To give everyone a chance to see this film, we have uploaded it - in three parts - to Youtube. Watch it, while keeping in mind that the film makers were constrained by budget, time (10 days of filming in Dar & Zanzibar) and the amount of artists that could be put in front of the camera. While some important names at the time are not present (such as Hard Blasters and Kwanza Unit), the film shows the majority of names that mattered at the time, including Gangwe Mobb (Inspekta Haruna), GWM (D-Chief & KR), Bantu Pound (Soggy Doggy, Snaz-T), Mr II aka 2Proud aka Sugu, Deplowmatz (Dola Soul aka Balozi & Saigon), Ras Pompidou, Abbas & Baraka (Underground Souls), X Plastaz & Fortune Tellers (Arusha), Sos B, P-Funk (Producer), Bad Gear (Coca Cola popstars), Mack D, Taji Liundi (ex Clouds/Mawingu), Cool Para (Zanzibar) and Sebastian Maganga (Uhuru FM).
In 1990, if you were serious about your hardcore hip hop then probably Dr. Alban, a Nigerian immigrant to Sweden who studied to be a dentist but became a hugely successful dance crossover pop artist, was not very high on your playlist. But looking back, his 'Hello Africa' track - which attacked charts worldwide - seems to bring back some memories of the good old days among many of us. Zuluboy even quoted the lyrics in our recent interview at Africanhiphopradio.com.
The melody and full lyrics might have slipped your mind but luckily there is Youtube (see the video below), and now last month the Helsinki, Finland based clothing brand CTRL even released a 'Hello Africa' tshirt. Seen for sale at Freshcotton.com (Netherlands) - or make your own!
As for Dr. Alban, he went on to score his biggest hit 'It's my life' in 1992 and is still active as an artist. He recently released a new album. There's even a track with Swahili lyrics provided by Chameleone, the Ugandan dancehall artist.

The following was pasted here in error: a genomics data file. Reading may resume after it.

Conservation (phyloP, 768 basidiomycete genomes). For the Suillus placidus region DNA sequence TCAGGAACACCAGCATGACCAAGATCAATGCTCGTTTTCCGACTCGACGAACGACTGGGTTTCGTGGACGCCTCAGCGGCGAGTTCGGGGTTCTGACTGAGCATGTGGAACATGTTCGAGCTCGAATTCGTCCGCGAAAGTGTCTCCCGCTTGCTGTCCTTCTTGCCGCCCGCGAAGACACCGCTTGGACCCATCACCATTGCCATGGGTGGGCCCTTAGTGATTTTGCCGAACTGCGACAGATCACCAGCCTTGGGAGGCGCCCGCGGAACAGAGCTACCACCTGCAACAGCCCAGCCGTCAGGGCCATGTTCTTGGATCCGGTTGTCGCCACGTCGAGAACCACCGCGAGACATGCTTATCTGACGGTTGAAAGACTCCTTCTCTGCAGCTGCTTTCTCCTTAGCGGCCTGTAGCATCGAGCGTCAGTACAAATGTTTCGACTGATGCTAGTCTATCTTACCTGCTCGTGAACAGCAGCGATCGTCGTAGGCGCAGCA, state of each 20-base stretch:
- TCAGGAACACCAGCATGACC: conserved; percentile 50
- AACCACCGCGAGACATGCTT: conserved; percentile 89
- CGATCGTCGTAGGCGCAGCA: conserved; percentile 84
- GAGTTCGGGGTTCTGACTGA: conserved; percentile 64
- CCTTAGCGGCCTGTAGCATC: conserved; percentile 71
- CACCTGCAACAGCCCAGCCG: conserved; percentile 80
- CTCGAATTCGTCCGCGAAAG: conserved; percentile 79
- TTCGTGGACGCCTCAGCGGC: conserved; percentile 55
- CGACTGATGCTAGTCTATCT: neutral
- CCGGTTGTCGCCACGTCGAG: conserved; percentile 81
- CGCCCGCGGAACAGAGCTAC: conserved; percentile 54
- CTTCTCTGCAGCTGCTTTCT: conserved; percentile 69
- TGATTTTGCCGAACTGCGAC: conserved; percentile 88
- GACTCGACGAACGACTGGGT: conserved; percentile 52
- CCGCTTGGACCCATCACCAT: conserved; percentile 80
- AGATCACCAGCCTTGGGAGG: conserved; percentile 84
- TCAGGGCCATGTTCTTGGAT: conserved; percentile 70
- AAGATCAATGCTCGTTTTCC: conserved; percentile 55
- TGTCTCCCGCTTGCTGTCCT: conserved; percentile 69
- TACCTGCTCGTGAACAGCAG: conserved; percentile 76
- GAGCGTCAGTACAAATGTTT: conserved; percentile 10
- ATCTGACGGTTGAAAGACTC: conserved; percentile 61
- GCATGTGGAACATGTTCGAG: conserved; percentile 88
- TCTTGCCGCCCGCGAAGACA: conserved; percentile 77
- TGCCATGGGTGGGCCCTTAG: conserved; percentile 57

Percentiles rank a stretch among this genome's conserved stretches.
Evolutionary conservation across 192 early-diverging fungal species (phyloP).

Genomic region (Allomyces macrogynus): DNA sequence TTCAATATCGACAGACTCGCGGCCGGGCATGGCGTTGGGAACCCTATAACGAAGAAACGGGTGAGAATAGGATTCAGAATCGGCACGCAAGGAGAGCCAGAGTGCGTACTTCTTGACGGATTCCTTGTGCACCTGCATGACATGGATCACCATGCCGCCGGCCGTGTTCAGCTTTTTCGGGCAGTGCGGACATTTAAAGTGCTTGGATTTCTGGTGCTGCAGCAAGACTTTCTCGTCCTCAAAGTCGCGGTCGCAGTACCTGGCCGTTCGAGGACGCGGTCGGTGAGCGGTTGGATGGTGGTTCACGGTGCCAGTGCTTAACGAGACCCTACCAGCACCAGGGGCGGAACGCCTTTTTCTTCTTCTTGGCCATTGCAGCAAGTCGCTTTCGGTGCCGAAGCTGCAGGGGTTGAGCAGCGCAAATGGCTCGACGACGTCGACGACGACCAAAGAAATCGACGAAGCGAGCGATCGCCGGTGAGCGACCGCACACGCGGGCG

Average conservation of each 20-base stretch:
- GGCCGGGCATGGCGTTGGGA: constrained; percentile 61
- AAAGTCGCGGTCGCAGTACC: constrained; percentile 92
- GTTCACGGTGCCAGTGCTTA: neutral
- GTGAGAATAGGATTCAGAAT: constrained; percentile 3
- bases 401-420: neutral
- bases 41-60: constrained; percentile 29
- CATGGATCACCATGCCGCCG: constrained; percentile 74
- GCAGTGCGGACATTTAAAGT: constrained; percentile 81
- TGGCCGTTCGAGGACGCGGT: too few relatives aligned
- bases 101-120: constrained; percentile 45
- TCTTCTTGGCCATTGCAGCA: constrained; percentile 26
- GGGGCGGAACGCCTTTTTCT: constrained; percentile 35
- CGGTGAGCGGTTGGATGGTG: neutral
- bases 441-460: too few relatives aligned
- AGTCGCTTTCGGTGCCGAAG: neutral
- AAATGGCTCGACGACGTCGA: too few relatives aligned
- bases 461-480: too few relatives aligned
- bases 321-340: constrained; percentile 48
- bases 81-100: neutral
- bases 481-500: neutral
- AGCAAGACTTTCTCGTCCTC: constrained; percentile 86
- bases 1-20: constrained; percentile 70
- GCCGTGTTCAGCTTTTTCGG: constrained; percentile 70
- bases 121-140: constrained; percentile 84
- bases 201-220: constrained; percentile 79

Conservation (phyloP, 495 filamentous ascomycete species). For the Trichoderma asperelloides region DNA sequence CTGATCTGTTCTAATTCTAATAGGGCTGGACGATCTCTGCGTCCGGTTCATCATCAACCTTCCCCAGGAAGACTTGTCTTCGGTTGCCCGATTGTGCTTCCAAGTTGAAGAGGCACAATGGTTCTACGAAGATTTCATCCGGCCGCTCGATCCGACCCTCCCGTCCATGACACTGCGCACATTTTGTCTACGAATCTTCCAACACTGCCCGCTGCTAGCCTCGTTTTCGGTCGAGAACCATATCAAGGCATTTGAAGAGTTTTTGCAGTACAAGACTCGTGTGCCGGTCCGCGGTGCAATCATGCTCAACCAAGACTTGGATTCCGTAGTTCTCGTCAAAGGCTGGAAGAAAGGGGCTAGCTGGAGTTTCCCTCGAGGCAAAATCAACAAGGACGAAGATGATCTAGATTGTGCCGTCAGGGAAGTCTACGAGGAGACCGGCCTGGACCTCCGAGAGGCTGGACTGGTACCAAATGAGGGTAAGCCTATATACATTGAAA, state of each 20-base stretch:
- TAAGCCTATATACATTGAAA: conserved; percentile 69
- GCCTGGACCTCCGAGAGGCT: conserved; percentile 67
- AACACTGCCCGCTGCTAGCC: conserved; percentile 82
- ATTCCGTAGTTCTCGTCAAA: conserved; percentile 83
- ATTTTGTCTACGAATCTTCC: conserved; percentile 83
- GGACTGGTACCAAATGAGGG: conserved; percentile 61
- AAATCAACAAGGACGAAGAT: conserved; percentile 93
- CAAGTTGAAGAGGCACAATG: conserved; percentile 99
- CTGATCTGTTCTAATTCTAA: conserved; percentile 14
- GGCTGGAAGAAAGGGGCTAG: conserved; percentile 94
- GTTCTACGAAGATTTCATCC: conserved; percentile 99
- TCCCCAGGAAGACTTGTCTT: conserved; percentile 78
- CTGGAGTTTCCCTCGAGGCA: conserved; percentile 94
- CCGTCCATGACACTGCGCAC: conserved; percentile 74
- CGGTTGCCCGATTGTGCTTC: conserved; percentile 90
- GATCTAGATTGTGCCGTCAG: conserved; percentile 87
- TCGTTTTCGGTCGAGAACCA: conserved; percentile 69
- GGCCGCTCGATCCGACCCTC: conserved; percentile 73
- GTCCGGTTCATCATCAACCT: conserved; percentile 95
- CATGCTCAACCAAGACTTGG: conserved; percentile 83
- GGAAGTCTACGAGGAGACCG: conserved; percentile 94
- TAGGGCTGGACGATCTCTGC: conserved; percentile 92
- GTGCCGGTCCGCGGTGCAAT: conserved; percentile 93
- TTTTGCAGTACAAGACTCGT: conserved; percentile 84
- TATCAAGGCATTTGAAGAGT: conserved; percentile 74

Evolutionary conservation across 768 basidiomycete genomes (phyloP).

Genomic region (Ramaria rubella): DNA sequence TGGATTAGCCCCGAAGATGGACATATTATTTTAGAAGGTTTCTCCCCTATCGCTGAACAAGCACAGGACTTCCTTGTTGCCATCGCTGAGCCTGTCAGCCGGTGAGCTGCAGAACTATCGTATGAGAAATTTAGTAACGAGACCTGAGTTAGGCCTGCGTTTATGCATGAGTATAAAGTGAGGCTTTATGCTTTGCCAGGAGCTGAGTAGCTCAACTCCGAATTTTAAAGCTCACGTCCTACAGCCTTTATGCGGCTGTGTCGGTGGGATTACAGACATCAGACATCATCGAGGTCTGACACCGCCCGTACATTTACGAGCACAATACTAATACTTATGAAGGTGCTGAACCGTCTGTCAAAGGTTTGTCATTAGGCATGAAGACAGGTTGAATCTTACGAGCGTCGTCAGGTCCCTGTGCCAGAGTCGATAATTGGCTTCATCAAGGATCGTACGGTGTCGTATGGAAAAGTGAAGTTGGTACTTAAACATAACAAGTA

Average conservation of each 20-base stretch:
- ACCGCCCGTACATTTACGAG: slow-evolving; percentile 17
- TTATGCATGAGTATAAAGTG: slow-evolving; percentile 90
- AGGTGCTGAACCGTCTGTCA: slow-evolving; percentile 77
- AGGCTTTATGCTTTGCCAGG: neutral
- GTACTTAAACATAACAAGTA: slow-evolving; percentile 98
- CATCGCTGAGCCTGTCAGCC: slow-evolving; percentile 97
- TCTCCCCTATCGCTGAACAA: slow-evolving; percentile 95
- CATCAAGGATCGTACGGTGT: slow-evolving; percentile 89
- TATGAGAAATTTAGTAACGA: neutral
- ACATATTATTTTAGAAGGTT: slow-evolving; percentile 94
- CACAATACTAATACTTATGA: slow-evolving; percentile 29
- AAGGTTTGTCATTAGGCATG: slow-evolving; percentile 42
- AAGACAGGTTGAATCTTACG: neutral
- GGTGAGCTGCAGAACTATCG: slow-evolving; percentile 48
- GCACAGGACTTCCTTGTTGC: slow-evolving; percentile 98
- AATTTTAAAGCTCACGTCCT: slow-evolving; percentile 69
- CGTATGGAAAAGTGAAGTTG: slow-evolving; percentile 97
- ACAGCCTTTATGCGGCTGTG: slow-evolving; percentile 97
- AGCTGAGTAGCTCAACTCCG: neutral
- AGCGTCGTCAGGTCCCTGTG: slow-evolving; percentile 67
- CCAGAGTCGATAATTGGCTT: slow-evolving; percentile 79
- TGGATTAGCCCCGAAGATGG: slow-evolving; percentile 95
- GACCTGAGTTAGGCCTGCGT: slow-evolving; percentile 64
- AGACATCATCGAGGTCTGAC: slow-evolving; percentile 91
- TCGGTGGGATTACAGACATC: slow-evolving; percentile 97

Our staff writer Mustafa Maluka is currently in New York and needless to say he had to test the all-new Iphone to see how Africanhiphop.com would render. Good news: we are Iphone proof (see photo)!
Now it will probably take another year or two before the Mac invention will be compatible with African networks, in the meantime our US visitors can spend their bandwidth on frequenting the site and forum. Did anyone listen to African hip hop radio through a mobile connection yet? Let us know...
Regular listeners may have wondered what Karim and Sphinx from Cairo, Egypt have been up to lately. If you didn't know: they are the presenters of the Arabic slot at African hip hop radio who have been involved since day one.
For a start, they have a new show coming up with the next radio update. Then, they were featured with their group Arabian Knightz in two forthcoming major movies shot in Egypt: 'Geneinat El Asmak' and 'Warayet shafra'. The first is by critically acclaimed director Yousry Nasrallah and will be shown internationally (apparently Canal Plus acquired the rights to broadcast). Arabian Knightz did a song for the soundtrack.
Have a look at the Youtube video below for a new promo done by Arabian Knightz.
You have landed at Africanhiphop.com, the foundation of African Hip Hop culture on the web. This site, originally called 'Rumba-Kali Home of Pan African Hip Hop' was initiated in February 1997 as a platform for information and discussion on hip hop from the African continent.